Aired December 17th, 1989
Directed by David Silverman
Written by Mimi Pond
So when’s the last time that you saw the first episode of The Simpsons to premiere? It’s been a while for me, but I know it was in the past decade- Fox made a 25th anniversary special for the network, and aired this along with the pilot of Married… With Children right before. Besides that, it’s been a while. Syndication packages tend to save this, along with many of the numerous other Simpsons Christmas specials for the holidays, and until recently, I didn’t have the first season on DVD.
Watching this episode now contradicts a recent thought that I’ve had about The Simpsons, being that despite Homer’s modest wage and the family identifying as, as they’ll later call themselves, “upper-lower-middle class”, money and class aren’t brought up as common in the series as much as other contemporary blue collar series, such as Roseanne or Married… With Children. It’s apparent that the Simpsons aren’t as well off as other families in Springfield, but this is seldom an issue that drives the series.
Here, money is clearly an issue when it becomes apparent that Homer’s salary alone can’t afford an adequate Christmas for the family without his bonus. He and Marge were able to save up a little from around the year, but all it takes is a tattoo removal to nip that away, which to be fair does not look all that cheap, especially when lasers get involved. Ignoring that a tattoo of Bart’s size would likely need more than one session to be removed, this shows how fragile the Simpson’s financial situation is.
But seeing Homer try to scrape together some crummy gifts from the dollar store sticks out to me. He’s clearly embarrassed, and no matter how hard he tries to justify that Marge would like some pantyhose or Maggie a chew toy, he knows this is a failure. Compiled with his run in with Flanders, who appears to be having the perfect Christmas, which shows elements of shame and jealousy in Homer that feels genuine.
It’s also not a very happy element that Homer has to work a second job to provide Christmas for the family. It’s an unfortunate reality that many families will require duel income partners or one partner to work two jobs to provide, which is apparent here. On the other hand, it’s worth mentioning that, well, Homer’s an idiot and from the little we see of him at the powerplant, he’s not suitable for his job in security, yet he coasts by just enough for the rest of the year. Maybe it’s not worth it to be too displeased with his financial standing.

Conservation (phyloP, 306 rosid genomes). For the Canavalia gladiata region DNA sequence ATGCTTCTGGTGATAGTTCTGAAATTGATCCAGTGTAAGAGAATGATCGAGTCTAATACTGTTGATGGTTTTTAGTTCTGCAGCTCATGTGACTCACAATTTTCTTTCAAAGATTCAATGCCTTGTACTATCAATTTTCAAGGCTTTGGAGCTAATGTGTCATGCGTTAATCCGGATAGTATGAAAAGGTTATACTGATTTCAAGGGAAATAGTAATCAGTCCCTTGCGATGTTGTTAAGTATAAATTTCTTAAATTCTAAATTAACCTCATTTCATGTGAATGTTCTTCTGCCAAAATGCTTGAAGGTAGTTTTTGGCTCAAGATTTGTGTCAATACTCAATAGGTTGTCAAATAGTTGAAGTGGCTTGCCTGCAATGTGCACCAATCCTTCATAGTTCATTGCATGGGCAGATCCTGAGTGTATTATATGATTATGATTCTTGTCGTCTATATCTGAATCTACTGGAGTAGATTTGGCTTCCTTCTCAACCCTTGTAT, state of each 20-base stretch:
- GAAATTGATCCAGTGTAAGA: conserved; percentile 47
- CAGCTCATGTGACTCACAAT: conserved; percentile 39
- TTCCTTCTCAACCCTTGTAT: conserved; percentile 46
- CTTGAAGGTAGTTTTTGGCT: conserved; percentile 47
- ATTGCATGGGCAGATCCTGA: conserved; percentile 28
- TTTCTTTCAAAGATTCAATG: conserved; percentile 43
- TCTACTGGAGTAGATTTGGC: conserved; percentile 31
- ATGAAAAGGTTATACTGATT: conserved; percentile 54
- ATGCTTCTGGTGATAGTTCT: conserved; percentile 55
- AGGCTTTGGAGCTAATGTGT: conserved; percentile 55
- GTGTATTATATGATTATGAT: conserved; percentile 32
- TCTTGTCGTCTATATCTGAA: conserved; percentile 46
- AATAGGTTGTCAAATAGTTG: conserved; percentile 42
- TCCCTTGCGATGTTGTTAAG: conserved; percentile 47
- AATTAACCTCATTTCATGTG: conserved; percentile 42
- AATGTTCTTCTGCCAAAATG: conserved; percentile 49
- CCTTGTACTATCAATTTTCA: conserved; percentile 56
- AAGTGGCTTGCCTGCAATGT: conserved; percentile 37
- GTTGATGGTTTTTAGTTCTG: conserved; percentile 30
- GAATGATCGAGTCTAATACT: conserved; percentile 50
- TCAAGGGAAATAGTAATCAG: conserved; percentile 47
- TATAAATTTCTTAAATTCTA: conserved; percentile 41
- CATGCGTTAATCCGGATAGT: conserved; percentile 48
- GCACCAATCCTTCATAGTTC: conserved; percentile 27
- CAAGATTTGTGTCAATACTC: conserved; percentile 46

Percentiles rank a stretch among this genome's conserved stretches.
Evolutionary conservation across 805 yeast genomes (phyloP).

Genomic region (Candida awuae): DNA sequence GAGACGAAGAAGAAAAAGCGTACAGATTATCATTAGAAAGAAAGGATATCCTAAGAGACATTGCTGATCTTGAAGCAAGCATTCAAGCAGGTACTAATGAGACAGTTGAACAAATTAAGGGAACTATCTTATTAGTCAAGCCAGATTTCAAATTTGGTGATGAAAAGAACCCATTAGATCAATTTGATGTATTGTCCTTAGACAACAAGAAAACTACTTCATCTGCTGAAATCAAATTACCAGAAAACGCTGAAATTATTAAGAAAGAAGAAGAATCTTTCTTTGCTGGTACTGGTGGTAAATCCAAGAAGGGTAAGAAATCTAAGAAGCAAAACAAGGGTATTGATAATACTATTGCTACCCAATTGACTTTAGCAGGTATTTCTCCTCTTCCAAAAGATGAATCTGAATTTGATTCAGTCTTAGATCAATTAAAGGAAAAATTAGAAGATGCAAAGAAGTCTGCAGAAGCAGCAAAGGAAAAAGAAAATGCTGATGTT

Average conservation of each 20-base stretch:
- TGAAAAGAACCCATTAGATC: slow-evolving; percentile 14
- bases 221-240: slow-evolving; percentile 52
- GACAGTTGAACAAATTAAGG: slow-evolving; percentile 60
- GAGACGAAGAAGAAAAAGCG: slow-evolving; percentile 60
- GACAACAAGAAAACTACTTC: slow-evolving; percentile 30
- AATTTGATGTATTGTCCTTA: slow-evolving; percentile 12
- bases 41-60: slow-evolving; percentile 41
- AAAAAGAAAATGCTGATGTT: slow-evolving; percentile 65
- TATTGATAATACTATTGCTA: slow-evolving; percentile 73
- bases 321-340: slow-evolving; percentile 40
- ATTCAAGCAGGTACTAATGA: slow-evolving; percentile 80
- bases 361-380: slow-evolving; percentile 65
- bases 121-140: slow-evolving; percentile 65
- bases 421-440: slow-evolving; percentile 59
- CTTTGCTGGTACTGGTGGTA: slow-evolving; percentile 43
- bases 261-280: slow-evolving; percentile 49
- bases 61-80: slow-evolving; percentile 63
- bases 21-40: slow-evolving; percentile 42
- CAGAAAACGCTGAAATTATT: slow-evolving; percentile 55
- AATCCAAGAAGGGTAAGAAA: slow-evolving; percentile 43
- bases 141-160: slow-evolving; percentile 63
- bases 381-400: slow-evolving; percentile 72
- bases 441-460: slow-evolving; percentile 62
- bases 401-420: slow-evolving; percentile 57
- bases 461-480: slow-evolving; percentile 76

To be fair, in the show’s episode commentary, it is brought up that financial strain was an element initially meant to factor in the series, before the writers basically left it beyond to go on their own path. Frankly, I can understand the mentality, and there will be numerous other elements that will drive the series forward. But money and the effects of capitalism is an element that is worth exploring for the characters when decided on.
In terms of comedy, there’s some strong bits throughout, relying on observational humor early on. A strong example of such comes from Homer’s boredom of the school’s pageant after his kids are finished, which same. Hints of the show’s rapid fire, more outlandish sense of humor to come appears later when Homer starts his Santa training, as his consistent failure offers a sharp routine between him and the instructor, as well as his race to find a Christmas tree, which results in some questionable property damage. The last act is lighter on humor in comparison, as the episode takes a less comedic tone.
It’s interesting to note how Bart became the show’s breakout character and how his hellion attitude immediately resonated with fans, as his presence is tamer here. His jumbling of Christmas carols and yanking Santa Homer’s beard aren’t exactly appropriate, but his sentimental side is arguably more apparent here than usual. It does make sense- if The Simpsons is supposed to work as a family sitcom, the Simpsons have to work as a family, and we need to see them genuinely love and appreciate each other. While Bart is good at calling Homer’s bluff, he does sincerely love his old man, and knows well enough to stop messing around with his dad’s situation.